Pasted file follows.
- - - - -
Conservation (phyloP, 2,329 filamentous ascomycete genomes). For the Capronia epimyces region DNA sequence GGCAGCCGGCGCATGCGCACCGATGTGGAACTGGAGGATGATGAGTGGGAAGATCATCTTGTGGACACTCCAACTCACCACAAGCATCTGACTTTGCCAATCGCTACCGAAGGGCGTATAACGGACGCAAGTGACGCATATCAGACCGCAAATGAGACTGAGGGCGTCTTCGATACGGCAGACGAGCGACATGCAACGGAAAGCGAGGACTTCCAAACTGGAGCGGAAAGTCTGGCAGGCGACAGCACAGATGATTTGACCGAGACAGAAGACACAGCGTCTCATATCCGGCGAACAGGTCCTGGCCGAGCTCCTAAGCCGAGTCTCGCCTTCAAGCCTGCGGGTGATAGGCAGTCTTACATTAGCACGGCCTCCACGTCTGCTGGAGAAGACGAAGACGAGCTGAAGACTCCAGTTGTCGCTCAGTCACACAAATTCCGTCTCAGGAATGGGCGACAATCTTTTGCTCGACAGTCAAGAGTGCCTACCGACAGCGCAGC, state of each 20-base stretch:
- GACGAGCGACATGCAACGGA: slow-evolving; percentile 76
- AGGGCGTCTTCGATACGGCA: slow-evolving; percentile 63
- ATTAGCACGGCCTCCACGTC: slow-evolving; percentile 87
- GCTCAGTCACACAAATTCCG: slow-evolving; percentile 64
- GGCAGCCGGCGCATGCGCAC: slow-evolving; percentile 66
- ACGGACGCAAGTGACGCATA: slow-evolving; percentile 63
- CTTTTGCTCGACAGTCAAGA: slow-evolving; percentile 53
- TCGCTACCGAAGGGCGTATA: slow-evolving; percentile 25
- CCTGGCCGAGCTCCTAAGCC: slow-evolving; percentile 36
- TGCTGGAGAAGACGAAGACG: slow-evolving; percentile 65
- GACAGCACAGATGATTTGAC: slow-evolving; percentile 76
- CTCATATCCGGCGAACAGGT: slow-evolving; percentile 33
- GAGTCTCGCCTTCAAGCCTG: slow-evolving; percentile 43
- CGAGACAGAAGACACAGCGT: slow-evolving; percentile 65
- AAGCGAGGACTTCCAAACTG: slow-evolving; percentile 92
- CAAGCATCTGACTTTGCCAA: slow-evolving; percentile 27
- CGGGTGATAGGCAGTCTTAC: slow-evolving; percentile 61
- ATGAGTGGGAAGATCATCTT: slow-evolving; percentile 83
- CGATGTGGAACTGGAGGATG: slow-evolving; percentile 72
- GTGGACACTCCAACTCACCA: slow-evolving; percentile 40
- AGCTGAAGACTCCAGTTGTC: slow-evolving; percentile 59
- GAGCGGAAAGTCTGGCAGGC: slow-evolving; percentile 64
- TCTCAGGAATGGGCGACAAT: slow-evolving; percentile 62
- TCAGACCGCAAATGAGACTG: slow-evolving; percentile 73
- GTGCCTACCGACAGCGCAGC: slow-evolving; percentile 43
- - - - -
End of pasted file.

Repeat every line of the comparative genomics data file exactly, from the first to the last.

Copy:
Conservation (phyloP, 2,329 filamentous ascomycete genomes). For the Capronia epimyces region DNA sequence GGCAGCCGGCGCATGCGCACCGATGTGGAACTGGAGGATGATGAGTGGGAAGATCATCTTGTGGACACTCCAACTCACCACAAGCATCTGACTTTGCCAATCGCTACCGAAGGGCGTATAACGGACGCAAGTGACGCATATCAGACCGCAAATGAGACTGAGGGCGTCTTCGATACGGCAGACGAGCGACATGCAACGGAAAGCGAGGACTTCCAAACTGGAGCGGAAAGTCTGGCAGGCGACAGCACAGATGATTTGACCGAGACAGAAGACACAGCGTCTCATATCCGGCGAACAGGTCCTGGCCGAGCTCCTAAGCCGAGTCTCGCCTTCAAGCCTGCGGGTGATAGGCAGTCTTACATTAGCACGGCCTCCACGTCTGCTGGAGAAGACGAAGACGAGCTGAAGACTCCAGTTGTCGCTCAGTCACACAAATTCCGTCTCAGGAATGGGCGACAATCTTTTGCTCGACAGTCAAGAGTGCCTACCGACAGCGCAGC, state of each 20-base stretch:
- GACGAGCGACATGCAACGGA: slow-evolving; percentile 76
- AGGGCGTCTTCGATACGGCA: slow-evolving; percentile 63
- ATTAGCACGGCCTCCACGTC: slow-evolving; percentile 87
- GCTCAGTCACACAAATTCCG: slow-evolving; percentile 64
- GGCAGCCGGCGCATGCGCAC: slow-evolving; percentile 66
- ACGGACGCAAGTGACGCATA: slow-evolving; percentile 63
- CTTTTGCTCGACAGTCAAGA: slow-evolving; percentile 53
- TCGCTACCGAAGGGCGTATA: slow-evolving; percentile 25
- CCTGGCCGAGCTCCTAAGCC: slow-evolving; percentile 36
- TGCTGGAGAAGACGAAGACG: slow-evolving; percentile 65
- GACAGCACAGATGATTTGAC: slow-evolving; percentile 76
- CTCATATCCGGCGAACAGGT: slow-evolving; percentile 33
- GAGTCTCGCCTTCAAGCCTG: slow-evolving; percentile 43
- CGAGACAGAAGACACAGCGT: slow-evolving; percentile 65
- AAGCGAGGACTTCCAAACTG: slow-evolving; percentile 92
- CAAGCATCTGACTTTGCCAA: slow-evolving; percentile 27
- CGGGTGATAGGCAGTCTTAC: slow-evolving; percentile 61
- ATGAGTGGGAAGATCATCTT: slow-evolving; percentile 83
- CGATGTGGAACTGGAGGATG: slow-evolving; percentile 72
- GTGGACACTCCAACTCACCA: slow-evolving; percentile 40
- AGCTGAAGACTCCAGTTGTC: slow-evolving; percentile 59
- GAGCGGAAAGTCTGGCAGGC: slow-evolving; percentile 64
- TCTCAGGAATGGGCGACAAT: slow-evolving; percentile 62
- TCAGACCGCAAATGAGACTG: slow-evolving; percentile 73
- GTGCCTACCGACAGCGCAGC: slow-evolving; percentile 43